Day 11- Agent Fees and Pricing

11 Oct

Wow- How can it already be Day 11!?  This month is flying by! 

Yesterday we talked about selecting the right listing agent and the interview process.  In addition to what I said yesterday about interviewing, I thought I would add one more thing.  Many times, the agent will have already toured your home and prepared a suggested list price to include his/her schpill.   So, it is good to be prepared to discuss the list price on the initial meeting/interview.  You will want to look at all the data that the agent reviewed in making the determination and ask questions as to how the agent came up with the number.

The list price is obviously a critical decision. The best time to get an offer is during the first 30 days on the market.   If you set the price too high, you won’t get traffic that you need, which will result in a price reduction.  Price reductions can sometimes make Buyers wonder what is wrong with your house.  Buyers may also lower their offer because you look desperate or soft on the price.  It is much more advantageous to set the price right the first for a quick sell and a higher sales price! 

How do you determine what the list price should be?  Your agent should guide and advise you based on their knowledge of the market and your neighborhood, but ultimately YOU determine the price, not the agent.  Your agent should provide you with comparable sales (or “comps”) for recent sales and pending sales in your surrounding neighborhood.  You should look at the list price versus sales price data, days on the market, price per square foot (is lower the larger the house), and amenities on the property to adequately compare your house to the comps.  You also need to evaluate your competition.  You want your price to be competitive with the other houses for sale in your area.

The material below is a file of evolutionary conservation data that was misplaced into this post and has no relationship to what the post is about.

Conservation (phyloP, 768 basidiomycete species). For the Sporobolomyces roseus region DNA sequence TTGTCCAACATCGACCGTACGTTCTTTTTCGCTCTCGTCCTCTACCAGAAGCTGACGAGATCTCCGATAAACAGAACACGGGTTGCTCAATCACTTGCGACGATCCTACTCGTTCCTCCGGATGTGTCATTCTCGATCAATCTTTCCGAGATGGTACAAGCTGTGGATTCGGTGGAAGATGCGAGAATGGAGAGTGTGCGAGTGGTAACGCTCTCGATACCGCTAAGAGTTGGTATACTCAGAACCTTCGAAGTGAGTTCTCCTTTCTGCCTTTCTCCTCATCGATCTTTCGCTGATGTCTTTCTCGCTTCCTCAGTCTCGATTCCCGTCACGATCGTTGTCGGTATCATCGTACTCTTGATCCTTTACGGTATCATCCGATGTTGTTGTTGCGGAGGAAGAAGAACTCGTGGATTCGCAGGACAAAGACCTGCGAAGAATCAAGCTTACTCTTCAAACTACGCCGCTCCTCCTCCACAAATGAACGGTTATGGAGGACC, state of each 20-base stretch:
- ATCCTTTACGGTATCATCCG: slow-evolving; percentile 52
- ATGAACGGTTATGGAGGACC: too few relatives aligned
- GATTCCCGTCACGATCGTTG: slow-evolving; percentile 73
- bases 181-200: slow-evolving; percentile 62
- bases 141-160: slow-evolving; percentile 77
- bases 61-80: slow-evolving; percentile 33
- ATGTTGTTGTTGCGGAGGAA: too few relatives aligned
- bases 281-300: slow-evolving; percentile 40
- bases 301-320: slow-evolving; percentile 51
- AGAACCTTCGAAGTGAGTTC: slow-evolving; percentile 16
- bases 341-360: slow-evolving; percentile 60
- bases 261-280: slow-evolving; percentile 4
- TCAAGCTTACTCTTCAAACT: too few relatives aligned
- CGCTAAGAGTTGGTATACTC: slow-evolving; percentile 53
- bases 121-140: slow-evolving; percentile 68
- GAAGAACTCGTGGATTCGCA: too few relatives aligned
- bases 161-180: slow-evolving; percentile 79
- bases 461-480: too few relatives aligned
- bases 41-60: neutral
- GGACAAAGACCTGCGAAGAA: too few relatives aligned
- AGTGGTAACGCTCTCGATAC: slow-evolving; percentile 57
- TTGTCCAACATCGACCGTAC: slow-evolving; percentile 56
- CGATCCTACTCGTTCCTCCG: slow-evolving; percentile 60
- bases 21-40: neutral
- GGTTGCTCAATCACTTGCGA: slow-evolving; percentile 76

Other information to analyze includes the general market.  How stable is the market?  Is the market trending up or down?  If the market is trending down, new competitors will enter the market with lower prices than yours, which may lead to them selling faster and you reducing your price to stay competitive.  We’ve already discussed how price reductions can be detrimental, so you want to price the house with the trend of the market in mind. 

Let’s move on the agent fees.  The standard fee is 5-6% of the sales price.   I saw a stat online that 41% of people attempted to negotiate the agent’s fees.  Of those, 71% were successful in getting a lower fee and all of those people were satisfied with the agent.  If it makes you feel better, by law, the commission rate is to be negotiated.  

You can just straight up attempt to negotiate the fee or by using the strengths of your particular home (condition, location, etc) which will make for a quick sell.   The better your house (which is why we are sprucing up, purging, and staging), the faster it will sell and the easier it is on the agent!  

You can also negotiate using the competition.  This is why talking to a few agents is a good idea- so you can compare fees and use the other agent’s fees as a negotiating tool.  Competition is fierce in the real estate market and you may be able to use that to your advantage in negotiations. 

If you are using the same agent to sell your house and buy another house, then you should definitely get a discounted rate. Other negotiation points include, giving referrals, reducing the marketing plan, or even doing some of the marketing work yourself (take great photos, print up brochures, etc.).  Another idea is to get a lower rate, but offer a “bonus” if the house sells in a certain number of days and/or at a certain price. 

Obviously, there is a lot to be considered when it comes to the money end of things.  You want to get as much money for your house as possible, without setting the list price too high, and to keep as much of that money in your pocket, instead of paying high fees to your real estate agent.   With these tips, I think you can accomplish all your goals!


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